Do Students Have What it Takes to Land a Job After College?

By Jill Kasparie, Reporter

IOWA CITY, Iowa – Now is the time for the nail biting and the worrying to set in. College students are questioning if they've done what it takes to get a job after graduation.

The National Association of Colleges and Employers released a spring job outlook for college students. Employers suveyed said they're planning to hire 2.1 percent more grads than last year's class. It might sound good, but that's a lot lower than the 13 percent increase originally forecasted at the beginning of the school year.

A new report out by IowaWatch.org, the non-profit news organization of The Iowa Center for Public Affairs Journalism, showed college graduates need work experience especially with news the job market has tightened.

Sunday was a pretty quiet day on the University of Iowa campus. Students studied on the lawn and enjoyed the sunny day, but seniors know soon enough reality will hit.

"I graduate May 18," said Annie Costabile.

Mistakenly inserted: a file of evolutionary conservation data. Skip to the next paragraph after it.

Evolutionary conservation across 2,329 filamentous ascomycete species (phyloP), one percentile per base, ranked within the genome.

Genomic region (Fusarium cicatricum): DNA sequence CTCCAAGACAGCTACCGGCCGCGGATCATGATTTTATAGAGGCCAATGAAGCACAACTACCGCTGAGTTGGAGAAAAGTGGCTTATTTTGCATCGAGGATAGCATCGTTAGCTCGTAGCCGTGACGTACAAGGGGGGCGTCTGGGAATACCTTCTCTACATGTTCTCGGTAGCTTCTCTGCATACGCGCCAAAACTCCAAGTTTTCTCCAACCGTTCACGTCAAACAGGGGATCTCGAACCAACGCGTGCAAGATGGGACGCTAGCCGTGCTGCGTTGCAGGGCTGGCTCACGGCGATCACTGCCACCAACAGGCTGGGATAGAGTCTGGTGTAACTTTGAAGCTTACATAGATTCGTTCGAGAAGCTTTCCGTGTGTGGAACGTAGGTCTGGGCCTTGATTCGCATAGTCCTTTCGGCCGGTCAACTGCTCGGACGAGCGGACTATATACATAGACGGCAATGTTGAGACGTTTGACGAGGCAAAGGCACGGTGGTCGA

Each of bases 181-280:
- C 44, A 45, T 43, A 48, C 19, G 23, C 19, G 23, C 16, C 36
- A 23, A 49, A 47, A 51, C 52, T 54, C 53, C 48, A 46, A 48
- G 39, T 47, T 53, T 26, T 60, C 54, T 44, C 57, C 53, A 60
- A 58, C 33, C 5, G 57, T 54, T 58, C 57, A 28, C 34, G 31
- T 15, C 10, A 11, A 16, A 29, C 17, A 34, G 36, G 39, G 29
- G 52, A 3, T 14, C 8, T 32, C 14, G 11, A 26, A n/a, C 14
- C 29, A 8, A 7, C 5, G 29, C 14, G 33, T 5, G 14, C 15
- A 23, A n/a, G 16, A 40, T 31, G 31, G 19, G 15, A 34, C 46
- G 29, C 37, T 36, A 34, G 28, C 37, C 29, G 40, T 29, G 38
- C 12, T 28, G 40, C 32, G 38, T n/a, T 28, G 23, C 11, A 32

Seniors Chris Piplani and Annie Costabile are on the hunt for a new job. Annie is searching within the journalism field and Chris in economics. It's proving to be a difficult task.

"I've been doing it every day, I have my career search right there and I've submitted 223 applications," Piplani said.

Workers at the University's Pomerantz Career Center say internships and professional experience are vital. Research shows grads with paid internships are faring better with employers than those without.

"It's crucial. If they have two candidates that they are looking at, they are at the top of the pile and they have one student who has two internships and one that doesn't have any internships, you can guess which way the decision is going on that," Angi McKie said.

Annie knows she's taken all the right steps, and believes her five internships will help her land her first job after graduation day.

"Once you are done here people are going to want to know what you did outside of school," Costabile said.

Students estimated that 50 to 75 percent of their classmates do not have job plans yet, but McKie said, on average, 90 percent get jobs or go on to enroll in grad school within about six months of graduation.
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